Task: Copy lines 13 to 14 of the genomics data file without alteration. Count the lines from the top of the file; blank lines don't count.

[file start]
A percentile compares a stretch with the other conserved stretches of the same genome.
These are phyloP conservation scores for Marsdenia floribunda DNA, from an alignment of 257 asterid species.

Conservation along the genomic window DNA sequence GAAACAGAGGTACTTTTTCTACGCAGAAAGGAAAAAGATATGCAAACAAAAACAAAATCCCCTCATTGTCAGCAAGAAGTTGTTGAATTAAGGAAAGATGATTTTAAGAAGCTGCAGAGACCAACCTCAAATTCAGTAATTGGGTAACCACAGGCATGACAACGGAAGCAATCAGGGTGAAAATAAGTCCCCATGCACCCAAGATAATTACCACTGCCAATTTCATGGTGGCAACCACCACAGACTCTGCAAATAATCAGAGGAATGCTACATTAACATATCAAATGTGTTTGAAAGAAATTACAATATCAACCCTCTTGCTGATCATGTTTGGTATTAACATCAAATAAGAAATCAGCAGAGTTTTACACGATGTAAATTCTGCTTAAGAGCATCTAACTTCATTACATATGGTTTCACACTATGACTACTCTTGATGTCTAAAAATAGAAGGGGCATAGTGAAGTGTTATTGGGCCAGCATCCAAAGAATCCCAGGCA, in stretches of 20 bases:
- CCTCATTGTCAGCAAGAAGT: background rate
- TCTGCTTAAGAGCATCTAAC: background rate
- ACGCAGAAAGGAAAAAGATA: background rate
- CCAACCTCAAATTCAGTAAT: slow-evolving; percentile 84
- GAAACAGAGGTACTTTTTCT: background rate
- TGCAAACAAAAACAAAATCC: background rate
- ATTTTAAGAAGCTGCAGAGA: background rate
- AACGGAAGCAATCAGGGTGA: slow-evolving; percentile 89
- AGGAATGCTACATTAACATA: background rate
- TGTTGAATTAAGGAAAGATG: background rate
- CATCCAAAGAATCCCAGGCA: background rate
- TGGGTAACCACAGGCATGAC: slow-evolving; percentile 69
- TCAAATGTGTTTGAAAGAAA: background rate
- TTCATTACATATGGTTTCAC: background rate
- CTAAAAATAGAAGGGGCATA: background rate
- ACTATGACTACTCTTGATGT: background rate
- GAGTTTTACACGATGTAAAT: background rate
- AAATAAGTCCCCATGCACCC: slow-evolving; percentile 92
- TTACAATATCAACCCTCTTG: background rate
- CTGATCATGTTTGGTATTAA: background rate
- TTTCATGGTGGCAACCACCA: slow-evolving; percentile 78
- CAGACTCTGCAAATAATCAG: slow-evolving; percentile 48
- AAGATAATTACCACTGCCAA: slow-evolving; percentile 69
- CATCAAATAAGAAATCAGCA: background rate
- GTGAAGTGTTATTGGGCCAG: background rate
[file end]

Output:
- TGTTGAATTAAGGAAAGATG: background rate
- CATCCAAAGAATCCCAGGCA: background rate